Six By Seven
Club Sandwich At The Peveril Hotel
published: 27 /
Uninspiring collection of live studio recordings, demos and finished masters on possible final album from abrasive Nottingham group, Six by Seven
Six by Seven broke up in June of last year, days after releasing their fifth studio album ‘Artists, Cannibals, Poets, Thieves’. ‘Club Sandwich at the Peveril Hotel’ consists of the last recordings that the abrasive Nottingham guitar band made before its split, and is a mixture of live studio recordings, demos and finished masters all recorded at the group’s home studio, the Peveril Hotel. It also includes some tracks that Six by Seven’s original trio of Chris Olley (vocals, guitars), James Flower (Hammond organ, keyboards) and Chris Davis (drums) recorded with bassist Ady Fletcher and Spiritualized guitarist Tony Foster in the hope of forming a new band called Collision. When the results of those sessions ended up sounding like Six by Seven, they, however, decided to release them under their usual moniker instead.
The sleeve notes on ‘Club Sandwich at the Peveril Hotel’ about its 12 songs half apologetically state that “they were never presented to be like this.” Indeed that seems to be something of a problem with this album. There is an air of incompleteness about it. Six by Seven, whether experimenting with twin guitars such as on their first two albums ‘The Things We Make’ (1998) and ‘The Closer You Get’ (2000), an anthemic stadium sound on their third album ‘The Way I Feel Today’ (2002), psychedelia on their fourth record ‘O4’ and without bass lines on ‘Artists, Cannibals, Poets, Thieves’, have always made a point of making each of their albums boldly, uncompromisingly different from each other. Even their last outtakes album, ‘Left Luggage at the Peveril Hotel’, which was released to coincide with ‘04’, found them pushing the psychedelic element still further.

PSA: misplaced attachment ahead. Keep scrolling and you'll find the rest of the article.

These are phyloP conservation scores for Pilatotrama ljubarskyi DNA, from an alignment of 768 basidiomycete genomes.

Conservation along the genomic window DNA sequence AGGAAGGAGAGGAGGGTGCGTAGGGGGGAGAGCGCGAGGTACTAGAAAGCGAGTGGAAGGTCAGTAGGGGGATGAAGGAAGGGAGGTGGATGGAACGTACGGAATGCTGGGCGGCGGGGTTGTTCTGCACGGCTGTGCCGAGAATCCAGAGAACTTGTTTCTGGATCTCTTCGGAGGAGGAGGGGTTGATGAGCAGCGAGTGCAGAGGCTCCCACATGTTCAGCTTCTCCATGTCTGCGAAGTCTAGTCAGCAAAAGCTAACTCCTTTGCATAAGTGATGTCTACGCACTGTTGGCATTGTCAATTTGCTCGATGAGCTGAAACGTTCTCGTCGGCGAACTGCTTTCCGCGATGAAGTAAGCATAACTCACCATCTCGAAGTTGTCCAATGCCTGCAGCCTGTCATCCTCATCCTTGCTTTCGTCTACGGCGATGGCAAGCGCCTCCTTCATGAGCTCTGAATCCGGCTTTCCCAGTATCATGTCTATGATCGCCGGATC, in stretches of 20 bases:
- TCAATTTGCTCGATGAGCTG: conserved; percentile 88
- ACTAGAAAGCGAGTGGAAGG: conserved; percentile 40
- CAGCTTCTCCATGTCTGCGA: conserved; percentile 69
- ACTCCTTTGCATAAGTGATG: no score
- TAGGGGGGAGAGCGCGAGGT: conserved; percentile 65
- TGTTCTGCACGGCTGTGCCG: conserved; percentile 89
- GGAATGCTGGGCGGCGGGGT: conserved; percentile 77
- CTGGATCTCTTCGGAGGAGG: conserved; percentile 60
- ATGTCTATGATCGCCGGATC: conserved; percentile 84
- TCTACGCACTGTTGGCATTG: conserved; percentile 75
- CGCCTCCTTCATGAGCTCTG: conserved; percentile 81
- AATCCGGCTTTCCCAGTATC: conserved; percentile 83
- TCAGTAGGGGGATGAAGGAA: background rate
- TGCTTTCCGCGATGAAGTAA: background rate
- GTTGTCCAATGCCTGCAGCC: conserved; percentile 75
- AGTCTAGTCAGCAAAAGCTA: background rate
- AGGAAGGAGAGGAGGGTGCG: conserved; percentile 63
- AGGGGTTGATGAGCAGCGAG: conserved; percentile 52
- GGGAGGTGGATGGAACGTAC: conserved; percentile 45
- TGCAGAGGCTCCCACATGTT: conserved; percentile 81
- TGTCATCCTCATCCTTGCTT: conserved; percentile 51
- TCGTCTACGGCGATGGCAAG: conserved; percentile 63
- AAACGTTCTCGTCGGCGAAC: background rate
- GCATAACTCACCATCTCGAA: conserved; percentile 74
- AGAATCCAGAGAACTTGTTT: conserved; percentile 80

There is for the first time with a Six by Seven record an aura of déjà vu about ‘Club Sandwich at the Peveril Hotel’. All the familiar ingredients of past Six by Seven recordings are there-the slow grinding blurs of guitar, James Flower’s hazy distorted washes of keyboards, and Olley’s self-loathing, bullish vocals. Yet there is almost nothing that is new. Only a brief free-form Hendrix-style guitar line from Olley on ‘In a Hole’, and ‘Don’t Wanna Dance’ which pushes an epileptic-sounding drum solo from the under rated Chris Davis to the fore hint at greater possibilities.
The band has since reformed. Its future, however, looks uncertain. Some dates were penciled in for the beginning of the year, and then abruptly cancelled. Chris Olley, however, is about to release ‘Be Careful What You Don’t Wish For’, the second album of his solo project Twelve, and there are rumours that there will be a new Six by Seven album later on this year. One hopes that Six by Seven do survive and release it and other records. They deserve a far better swansong than this.
Intro And Theme Tune
Got To Find A Way Out Of Here
Do You Believe?
Sailing Around The Horn
I'm Gonna Try
In My Hell
Don't Wanna Dance
In A Hole
How Does It Feel
Don't Let It Bring You Down